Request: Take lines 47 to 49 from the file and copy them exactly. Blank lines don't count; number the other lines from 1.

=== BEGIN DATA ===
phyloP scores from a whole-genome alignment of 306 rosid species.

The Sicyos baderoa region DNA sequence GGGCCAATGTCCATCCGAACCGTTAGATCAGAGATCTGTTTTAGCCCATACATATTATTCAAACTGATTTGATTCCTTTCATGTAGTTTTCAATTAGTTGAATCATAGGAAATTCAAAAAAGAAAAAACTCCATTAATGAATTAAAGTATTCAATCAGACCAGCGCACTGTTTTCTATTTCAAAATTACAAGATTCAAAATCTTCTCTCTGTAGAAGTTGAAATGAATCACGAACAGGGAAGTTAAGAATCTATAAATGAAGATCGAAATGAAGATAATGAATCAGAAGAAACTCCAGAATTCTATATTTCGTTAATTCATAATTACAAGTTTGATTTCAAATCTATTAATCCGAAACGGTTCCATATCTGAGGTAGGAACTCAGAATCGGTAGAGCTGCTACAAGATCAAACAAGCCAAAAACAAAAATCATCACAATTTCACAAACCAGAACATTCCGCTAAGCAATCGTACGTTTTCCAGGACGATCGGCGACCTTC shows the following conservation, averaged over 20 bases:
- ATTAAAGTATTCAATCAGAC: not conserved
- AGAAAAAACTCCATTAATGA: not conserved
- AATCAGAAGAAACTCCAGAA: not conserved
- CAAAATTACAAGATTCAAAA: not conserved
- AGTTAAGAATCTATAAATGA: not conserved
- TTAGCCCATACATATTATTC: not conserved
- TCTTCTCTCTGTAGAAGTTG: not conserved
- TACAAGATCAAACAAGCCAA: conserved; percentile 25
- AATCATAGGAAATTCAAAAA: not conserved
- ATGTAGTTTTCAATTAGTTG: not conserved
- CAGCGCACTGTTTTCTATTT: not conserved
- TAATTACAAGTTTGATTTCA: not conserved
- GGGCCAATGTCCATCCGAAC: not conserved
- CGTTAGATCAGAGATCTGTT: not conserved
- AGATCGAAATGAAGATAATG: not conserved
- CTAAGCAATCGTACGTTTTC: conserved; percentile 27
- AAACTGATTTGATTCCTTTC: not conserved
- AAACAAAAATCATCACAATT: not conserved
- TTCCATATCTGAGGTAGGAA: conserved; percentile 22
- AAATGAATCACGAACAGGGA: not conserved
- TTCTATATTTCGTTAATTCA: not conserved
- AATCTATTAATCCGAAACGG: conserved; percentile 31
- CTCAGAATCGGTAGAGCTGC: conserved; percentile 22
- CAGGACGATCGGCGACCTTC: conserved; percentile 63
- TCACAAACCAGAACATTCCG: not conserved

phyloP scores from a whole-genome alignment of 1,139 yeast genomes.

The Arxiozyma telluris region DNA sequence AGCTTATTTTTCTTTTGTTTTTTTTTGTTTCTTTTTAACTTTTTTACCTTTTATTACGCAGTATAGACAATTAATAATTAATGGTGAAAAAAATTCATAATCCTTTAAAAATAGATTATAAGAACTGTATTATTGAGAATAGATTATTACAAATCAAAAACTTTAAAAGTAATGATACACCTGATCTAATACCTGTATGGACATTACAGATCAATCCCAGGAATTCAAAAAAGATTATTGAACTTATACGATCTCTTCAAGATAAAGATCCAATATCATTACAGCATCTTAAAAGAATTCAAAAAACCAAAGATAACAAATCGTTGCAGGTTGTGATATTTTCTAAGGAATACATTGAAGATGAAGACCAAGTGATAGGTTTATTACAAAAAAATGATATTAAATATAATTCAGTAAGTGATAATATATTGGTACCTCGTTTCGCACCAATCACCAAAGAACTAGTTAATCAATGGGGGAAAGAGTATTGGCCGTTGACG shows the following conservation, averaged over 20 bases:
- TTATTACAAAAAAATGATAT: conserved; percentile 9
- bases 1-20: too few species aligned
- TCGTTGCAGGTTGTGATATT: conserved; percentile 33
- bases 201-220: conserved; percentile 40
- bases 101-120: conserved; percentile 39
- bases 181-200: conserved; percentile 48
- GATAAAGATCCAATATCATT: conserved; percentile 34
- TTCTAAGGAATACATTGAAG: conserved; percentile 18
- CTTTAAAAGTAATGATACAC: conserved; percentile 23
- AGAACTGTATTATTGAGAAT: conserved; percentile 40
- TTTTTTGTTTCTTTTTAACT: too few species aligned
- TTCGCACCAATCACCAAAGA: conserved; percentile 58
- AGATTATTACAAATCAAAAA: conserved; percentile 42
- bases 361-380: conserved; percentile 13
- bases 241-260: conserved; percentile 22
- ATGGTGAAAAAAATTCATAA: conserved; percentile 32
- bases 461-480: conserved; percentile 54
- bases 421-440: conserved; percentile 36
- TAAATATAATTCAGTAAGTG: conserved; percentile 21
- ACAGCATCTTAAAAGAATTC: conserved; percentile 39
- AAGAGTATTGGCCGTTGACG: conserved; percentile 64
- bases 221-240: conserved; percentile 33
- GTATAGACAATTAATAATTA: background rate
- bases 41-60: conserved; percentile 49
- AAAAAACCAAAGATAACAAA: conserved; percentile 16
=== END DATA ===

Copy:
- bases 421-440: conserved; percentile 36
- TAAATATAATTCAGTAAGTG: conserved; percentile 21
- ACAGCATCTTAAAAGAATTC: conserved; percentile 39